Barna Report: What Americans Believe About Universalism and Pluralism

Only 43% of Americans agreed with the statement, “It doesn’t matter what religious faith you follow...”

David Kinnaman‘s upcoming book, You Lost Me, details the thoughts and attitudes of 20-somethings who leave the church (but not necessarily their faith). It is awesome material that has been burning a hole in my computer ever since he shared it with a group of leaders in Florida.

I will NOT steal his thunder here, but his new Barna study definitely fits with his book’s discoveries and with the current controversy stirred up by Rob Bell.

What Americans Believe About Universalism and Pluralism

In the Barna Group

Most Americans believe they, themselves, will go to heaven. Yet, when asked to describe their views about the religious destiny of others, people become much less forgiving. Some people might be described as inclusive—that is, embracing the notion that everyone—or nearly everyone—makes it into heaven. Others possess a generally exclusive take on faith, viewing the afterlife in a more selective manner.

A new analysis of Barna Group trend data explores whether Americans embrace inclusive or exclusive views of faith as well as how they operate within a context of religious pluralism, or the multi-faith nature of U.S. society. The research examines what Americans believe, whether there have been changes over time, and the degree to which younger generations are different from older adults.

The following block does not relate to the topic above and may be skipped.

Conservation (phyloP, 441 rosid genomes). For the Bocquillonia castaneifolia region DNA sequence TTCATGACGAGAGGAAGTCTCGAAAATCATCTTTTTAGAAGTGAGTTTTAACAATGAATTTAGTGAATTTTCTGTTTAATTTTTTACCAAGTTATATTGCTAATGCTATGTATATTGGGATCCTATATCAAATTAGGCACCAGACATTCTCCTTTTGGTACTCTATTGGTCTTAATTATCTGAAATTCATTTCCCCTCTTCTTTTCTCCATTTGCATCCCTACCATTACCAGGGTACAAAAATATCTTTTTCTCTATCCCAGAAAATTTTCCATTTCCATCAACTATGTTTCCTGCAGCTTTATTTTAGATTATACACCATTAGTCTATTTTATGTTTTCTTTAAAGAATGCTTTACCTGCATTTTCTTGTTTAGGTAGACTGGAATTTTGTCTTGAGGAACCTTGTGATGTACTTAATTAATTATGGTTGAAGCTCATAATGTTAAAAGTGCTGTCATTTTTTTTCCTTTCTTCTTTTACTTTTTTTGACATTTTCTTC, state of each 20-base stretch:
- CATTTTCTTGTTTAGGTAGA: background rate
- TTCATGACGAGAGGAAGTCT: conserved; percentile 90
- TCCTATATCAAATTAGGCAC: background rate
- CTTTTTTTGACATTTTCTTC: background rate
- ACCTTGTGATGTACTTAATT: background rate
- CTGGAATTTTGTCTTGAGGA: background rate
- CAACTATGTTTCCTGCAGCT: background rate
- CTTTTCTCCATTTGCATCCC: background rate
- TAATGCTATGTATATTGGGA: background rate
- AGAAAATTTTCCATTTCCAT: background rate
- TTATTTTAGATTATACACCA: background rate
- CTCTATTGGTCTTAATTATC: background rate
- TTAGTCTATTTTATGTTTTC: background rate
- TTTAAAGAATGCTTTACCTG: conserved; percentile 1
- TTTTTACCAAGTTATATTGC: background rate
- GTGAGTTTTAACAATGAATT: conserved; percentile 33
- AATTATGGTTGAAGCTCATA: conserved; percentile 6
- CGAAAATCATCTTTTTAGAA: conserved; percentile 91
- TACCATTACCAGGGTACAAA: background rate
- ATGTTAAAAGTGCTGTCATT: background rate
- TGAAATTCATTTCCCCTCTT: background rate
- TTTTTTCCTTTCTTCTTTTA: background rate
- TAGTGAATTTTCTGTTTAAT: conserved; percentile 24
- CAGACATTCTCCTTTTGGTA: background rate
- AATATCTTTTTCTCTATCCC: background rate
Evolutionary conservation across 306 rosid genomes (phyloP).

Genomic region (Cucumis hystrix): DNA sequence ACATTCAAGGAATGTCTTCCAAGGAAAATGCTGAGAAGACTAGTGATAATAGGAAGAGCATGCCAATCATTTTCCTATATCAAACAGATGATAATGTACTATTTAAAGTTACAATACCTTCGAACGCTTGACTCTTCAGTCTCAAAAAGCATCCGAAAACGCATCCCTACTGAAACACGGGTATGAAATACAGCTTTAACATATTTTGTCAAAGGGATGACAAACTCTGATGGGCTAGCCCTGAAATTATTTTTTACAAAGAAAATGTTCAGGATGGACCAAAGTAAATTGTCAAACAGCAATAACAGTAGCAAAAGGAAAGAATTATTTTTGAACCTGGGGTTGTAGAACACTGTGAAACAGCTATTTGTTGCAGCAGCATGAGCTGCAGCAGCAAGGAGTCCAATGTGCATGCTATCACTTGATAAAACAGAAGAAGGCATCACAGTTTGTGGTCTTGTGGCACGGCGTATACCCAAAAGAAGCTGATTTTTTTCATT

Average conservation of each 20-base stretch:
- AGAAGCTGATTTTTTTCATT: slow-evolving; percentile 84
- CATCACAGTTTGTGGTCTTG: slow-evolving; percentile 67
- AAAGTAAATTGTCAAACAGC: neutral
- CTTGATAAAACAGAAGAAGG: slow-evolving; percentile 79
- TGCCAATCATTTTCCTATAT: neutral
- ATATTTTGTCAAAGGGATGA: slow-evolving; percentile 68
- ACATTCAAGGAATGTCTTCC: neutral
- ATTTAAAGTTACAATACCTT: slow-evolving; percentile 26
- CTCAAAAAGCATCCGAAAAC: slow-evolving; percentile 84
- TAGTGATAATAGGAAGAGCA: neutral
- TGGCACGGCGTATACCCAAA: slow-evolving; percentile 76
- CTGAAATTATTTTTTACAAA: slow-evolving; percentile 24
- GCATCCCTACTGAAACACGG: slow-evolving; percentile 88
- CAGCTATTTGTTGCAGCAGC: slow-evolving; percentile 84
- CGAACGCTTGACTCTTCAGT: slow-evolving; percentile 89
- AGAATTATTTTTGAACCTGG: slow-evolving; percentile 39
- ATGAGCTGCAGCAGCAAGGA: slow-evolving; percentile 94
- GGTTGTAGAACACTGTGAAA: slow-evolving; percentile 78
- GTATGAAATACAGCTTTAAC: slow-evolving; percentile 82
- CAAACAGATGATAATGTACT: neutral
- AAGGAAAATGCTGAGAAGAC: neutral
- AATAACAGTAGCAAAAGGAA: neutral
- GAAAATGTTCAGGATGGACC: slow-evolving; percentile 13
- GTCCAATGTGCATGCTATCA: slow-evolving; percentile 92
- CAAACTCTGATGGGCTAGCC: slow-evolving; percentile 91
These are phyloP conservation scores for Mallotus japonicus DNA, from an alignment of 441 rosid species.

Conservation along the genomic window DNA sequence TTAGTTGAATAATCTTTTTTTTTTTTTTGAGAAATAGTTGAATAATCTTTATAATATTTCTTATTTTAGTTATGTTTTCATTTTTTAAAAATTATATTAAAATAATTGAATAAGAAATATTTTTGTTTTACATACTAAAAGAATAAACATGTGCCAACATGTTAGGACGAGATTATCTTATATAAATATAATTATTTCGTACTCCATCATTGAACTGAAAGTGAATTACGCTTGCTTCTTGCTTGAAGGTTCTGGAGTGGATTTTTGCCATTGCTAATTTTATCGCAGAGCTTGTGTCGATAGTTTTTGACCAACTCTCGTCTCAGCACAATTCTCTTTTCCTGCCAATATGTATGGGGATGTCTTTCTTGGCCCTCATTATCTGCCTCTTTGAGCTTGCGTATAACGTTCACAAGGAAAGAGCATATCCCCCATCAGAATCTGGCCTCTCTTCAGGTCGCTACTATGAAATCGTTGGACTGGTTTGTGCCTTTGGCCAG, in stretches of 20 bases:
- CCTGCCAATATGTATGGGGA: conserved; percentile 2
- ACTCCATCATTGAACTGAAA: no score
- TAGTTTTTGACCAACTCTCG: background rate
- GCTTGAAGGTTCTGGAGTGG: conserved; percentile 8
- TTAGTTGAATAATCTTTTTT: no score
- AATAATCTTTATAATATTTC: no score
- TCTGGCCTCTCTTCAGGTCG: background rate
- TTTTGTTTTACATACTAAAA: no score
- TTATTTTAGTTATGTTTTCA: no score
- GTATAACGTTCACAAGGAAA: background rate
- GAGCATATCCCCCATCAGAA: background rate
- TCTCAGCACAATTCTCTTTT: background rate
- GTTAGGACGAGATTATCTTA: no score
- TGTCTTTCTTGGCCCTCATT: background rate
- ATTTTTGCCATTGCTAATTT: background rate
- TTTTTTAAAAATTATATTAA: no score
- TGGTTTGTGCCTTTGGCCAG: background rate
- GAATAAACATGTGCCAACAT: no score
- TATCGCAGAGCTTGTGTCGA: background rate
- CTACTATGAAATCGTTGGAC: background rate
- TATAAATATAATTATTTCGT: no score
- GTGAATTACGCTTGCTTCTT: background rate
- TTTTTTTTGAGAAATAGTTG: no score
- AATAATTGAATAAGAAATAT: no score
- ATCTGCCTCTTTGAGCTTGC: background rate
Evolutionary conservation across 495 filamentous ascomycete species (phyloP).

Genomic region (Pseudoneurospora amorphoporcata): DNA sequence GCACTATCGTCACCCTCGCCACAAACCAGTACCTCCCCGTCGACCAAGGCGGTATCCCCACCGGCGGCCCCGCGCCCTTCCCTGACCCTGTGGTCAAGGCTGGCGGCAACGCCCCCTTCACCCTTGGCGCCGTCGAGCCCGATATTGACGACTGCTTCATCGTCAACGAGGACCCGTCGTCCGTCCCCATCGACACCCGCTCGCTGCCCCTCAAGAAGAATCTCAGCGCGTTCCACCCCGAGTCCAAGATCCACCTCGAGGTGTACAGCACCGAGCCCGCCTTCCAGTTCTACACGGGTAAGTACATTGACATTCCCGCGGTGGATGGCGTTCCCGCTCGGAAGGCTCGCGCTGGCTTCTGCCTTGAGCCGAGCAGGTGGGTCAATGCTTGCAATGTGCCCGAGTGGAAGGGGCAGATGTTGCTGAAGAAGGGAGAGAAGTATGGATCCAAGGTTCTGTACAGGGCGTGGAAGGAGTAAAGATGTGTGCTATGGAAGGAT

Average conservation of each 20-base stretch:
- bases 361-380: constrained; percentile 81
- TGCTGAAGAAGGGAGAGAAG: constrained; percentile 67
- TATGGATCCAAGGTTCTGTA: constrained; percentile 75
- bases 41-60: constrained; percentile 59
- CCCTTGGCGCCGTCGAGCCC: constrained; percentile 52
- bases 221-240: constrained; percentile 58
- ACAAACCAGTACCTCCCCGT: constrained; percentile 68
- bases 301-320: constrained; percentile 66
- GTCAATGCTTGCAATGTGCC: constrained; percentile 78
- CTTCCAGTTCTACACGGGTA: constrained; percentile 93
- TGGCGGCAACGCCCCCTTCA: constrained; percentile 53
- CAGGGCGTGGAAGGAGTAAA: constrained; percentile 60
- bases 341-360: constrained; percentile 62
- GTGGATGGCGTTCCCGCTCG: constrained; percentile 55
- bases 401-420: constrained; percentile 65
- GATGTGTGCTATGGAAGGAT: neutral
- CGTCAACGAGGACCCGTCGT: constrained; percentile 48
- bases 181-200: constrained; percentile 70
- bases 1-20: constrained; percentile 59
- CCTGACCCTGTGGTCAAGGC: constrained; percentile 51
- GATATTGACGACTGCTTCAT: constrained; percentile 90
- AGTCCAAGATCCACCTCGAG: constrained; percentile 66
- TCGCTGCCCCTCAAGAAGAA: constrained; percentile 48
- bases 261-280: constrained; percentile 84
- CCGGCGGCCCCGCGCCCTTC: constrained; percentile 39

Universalism
Broadly defined, universalism is the belief that all human beings will be saved after death. On balance, Americans leaned toward exclusive rather than inclusive views. For example, 43% agreed and 54% disagreed with the statement, “It doesn’t matter what religious faith you follow because they all teach the same lessons.”

Similar splits in public opinion emerged for the statements, “All people will experience the same outcome after death, regardless of their religious beliefs” (40% agreed, 55% disagreed) and the sentiment, “All people are eventually saved or accepted by God, no matter what they do, because he loves all people he has created” (40% versus 50%).

However, even as millions of Americans believe God saves everyone, most still place strong responsibility on human effort and choice regarding their ultimate destiny…

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